Charles R. Knight (1874-1953) was one of the first American painters to depict dinosaurs, providing imaginative and largely scientifically based renditions of the extinct beasts in real-world settings. His realistic renderings were referred to as restorations. During a time when dinosaurs were capturing the fascination of people across the country, Knight's ground-breaking images combined paleontology and artistry to create some of the most popular museum displays of his day. Though somewhat speculative and not entirely based on solid evidence, Knight's paintings put flesh on creatures no one had ever seen, and he helped shape the image of dinosaurs that lives in public consciousness to this day.
The Klondike Gold Rush in Canada's Yukon Territory saw 100,000 people make the treacherous journey in search of riches.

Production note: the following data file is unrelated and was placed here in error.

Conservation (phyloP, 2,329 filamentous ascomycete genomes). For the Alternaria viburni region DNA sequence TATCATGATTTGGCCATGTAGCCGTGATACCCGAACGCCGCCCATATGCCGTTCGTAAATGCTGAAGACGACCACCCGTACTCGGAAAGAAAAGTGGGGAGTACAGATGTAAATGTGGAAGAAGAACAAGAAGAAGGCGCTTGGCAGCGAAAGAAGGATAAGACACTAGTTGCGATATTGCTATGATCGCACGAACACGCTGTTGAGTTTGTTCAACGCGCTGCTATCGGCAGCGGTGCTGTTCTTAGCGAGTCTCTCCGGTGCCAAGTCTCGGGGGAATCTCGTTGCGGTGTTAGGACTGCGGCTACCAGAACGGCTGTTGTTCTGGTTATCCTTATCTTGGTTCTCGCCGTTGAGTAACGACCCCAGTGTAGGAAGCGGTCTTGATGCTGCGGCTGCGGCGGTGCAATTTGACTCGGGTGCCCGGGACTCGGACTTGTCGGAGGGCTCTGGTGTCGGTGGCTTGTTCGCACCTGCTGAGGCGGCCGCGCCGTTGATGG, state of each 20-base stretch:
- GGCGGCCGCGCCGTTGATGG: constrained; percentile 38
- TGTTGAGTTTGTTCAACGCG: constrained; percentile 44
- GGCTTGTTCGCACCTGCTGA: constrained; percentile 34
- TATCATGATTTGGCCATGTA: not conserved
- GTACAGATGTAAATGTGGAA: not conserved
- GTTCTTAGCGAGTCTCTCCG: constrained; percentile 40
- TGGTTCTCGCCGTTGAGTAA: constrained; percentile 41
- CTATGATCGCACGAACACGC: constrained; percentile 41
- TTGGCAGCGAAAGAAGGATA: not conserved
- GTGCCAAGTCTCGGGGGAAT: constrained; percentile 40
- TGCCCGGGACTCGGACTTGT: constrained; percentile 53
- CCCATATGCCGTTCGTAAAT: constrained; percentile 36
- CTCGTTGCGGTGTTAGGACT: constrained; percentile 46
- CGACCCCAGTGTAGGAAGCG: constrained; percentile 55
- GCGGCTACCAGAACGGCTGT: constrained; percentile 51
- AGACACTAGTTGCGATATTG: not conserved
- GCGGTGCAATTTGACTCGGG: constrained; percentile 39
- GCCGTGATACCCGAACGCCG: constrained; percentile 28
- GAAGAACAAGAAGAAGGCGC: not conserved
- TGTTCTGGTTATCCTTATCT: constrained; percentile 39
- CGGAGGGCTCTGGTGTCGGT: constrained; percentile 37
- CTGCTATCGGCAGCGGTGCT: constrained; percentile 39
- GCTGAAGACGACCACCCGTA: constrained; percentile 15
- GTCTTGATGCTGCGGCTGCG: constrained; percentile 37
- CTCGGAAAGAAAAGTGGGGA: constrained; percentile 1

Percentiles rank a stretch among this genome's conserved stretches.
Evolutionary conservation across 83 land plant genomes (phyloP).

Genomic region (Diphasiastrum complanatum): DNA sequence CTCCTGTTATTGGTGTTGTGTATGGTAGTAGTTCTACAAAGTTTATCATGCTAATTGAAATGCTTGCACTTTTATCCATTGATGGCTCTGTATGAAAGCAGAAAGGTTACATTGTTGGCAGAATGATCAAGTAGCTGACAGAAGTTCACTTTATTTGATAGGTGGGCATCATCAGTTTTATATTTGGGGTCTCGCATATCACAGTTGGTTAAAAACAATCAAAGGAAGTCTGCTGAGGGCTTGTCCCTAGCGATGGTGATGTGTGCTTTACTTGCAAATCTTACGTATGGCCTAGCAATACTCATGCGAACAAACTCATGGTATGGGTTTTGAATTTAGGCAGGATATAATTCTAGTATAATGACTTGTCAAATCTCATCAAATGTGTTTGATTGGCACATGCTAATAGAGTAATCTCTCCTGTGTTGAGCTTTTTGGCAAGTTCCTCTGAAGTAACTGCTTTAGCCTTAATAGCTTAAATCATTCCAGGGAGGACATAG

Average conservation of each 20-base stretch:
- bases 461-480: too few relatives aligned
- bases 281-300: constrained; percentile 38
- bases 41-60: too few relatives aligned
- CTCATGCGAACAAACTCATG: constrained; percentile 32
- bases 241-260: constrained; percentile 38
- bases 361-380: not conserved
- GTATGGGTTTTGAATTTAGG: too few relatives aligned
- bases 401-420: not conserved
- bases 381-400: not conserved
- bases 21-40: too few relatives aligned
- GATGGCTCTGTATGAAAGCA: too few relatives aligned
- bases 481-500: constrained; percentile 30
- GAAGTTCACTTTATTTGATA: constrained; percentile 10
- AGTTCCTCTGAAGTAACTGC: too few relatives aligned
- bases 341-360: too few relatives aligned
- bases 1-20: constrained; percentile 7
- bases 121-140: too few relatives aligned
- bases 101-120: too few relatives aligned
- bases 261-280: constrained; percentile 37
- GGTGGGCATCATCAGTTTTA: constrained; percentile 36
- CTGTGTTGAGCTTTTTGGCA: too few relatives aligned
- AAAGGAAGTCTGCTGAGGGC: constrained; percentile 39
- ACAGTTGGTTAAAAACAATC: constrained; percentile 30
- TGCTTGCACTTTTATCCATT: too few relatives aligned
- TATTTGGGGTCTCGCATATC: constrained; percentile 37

John Wesley Powell's epic journey into the unknown Grand Canyon was filled with adventure as his team mapped the Colorado River for the first time.
A central figure in the narrative of how the west was won, Wyatt Earp and his story became an American legend. Part of the Wild West collection.
A six-hour series on how the West was lost and won, from the Gold Rush in 1848 until Wounded Knee in 1893.
In the early 1830s, Texas, ruled by Mexico, held 20,000 U.S. settlers and 4,000 Mexican Tejanos, forcing residents to pick sides.
The 300-year saga of the American whaling industry.
Originally settled as a mail stop, Las Vegas changed from an Old West vacation town, to a mafia haven, to the "Atomic City" and "Sin City."
The story of the farmers who dreamed of prosperity and lived through ten years of drought, dust, disease and death.